Restoring good anatomical relationships is the key to functional recovery after ADIF. Residual steps or gaps in the acetabular dome after fracture reduction can increase the local contact pressure on the joint, leading to traumatic arthritis. Li et al. showed that if the residual articular surface step of the acetabular dome exceeds 2 mm, the local maximum pressure can increase 50%, eventually leading to traumatic arthritis and significant impact on hip function. Schreurs et al. reported similar conclusions . Therefore, it is particularly important to effectively assess fracture reduction quality and achieve as much anatomical reduction as possible. Currently, the evaluation of intraoperative reduction of ADIF is usually done under X-ray fluoroscopy [4,5,6]. However, the acetabulum has a spherical three-dimensional structure, and part of its articular surface cannot be accurately observed using X-ray fluoroscopy. To date, CT evaluation is usually performed after surgery for acetabular fractures [7, 8], and intraoperative use of CT to evaluate and guide fracture reduction is rarely reported. Conventional postoperative computed tomography (CT) reveals significant residual displacement in some layers of the acetabular dome (Fig. 1). It has been reported that when CT scans are routinely performed after acetabular fractures with satisfactory radiographic reduction assessment, 2.5% of patients require revision surgery .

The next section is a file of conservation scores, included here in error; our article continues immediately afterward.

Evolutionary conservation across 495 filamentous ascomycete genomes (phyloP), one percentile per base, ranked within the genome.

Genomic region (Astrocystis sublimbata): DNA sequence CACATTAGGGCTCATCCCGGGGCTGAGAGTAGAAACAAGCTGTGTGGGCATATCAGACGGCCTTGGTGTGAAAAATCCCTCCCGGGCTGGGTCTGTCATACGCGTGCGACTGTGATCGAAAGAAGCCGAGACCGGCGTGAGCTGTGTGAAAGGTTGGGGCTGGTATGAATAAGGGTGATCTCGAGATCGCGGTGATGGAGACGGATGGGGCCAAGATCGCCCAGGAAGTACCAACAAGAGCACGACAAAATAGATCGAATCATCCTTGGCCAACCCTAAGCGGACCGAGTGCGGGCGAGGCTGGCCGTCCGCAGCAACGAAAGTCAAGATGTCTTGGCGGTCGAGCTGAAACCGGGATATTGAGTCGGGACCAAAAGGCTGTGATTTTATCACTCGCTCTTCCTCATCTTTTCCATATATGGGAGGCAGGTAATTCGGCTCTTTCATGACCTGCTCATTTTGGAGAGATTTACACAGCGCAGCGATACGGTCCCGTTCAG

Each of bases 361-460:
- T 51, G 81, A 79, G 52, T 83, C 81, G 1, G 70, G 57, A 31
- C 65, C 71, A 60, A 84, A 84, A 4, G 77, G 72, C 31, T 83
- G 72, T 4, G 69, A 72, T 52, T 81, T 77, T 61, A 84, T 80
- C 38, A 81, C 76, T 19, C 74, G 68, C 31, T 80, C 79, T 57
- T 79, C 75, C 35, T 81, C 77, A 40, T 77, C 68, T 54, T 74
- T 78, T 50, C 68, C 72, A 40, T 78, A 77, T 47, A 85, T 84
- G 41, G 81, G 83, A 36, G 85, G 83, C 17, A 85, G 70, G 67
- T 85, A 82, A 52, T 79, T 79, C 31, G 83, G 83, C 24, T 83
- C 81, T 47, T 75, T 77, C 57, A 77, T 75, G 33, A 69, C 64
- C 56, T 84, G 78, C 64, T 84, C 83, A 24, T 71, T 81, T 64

With the advancement of medical technology, the O-arm has gradually demonstrated superiority in complex operations, such as spine and maxillofacial surgery, owing to its mobile completion of high-quality three-dimensional (3D) imaging and transmission [10,11,12,13]. However, to the best of our knowledge, no study to date has evaluated the advantages of the O-arm for ADIF treatment. The main purpose of this study was to explore the effect of the O-arm versus traditional X-ray fluoroscopy on the reduction quality and functional rehabilitation of ADIF and analyse its application value.
Materials and methods
Inclusion criteria and exclusion criteria
Inclusion criteria: ① fresh ADIF (< 3 weeks).② no osteoarthritis of the affected hip.
Exclusion criteria: ① patients with severe cardiopulmonary, hepatic and renal incompetence, or coagulation dysfunction. ② patients unable to undergo surgery within 3 weeks due to open injury, infection, or combined injury. ③ Combined pelvic fracture.
This retrospective clinical comparative study was approved by the Medical Ethics Committee of Honghui Hospital Affiliated to Xi’an Jiaotong University(No. 202,303,065), and all patients’ written informed consent was obtained. We searched the medical system records for patients with acetabular dome impaction fractures who were surgically treated and divided into X-ray and O-arm groups based on intraoperative fluoroscopy between October 2018 and October 2021. A total of 48 patients were included, including 25 in the X-ray group and 23 in the O-arm group.The preoperative general data of the patient, such as gender, age, injury mechanism, injury type, and compound injury, are shown in Table 1.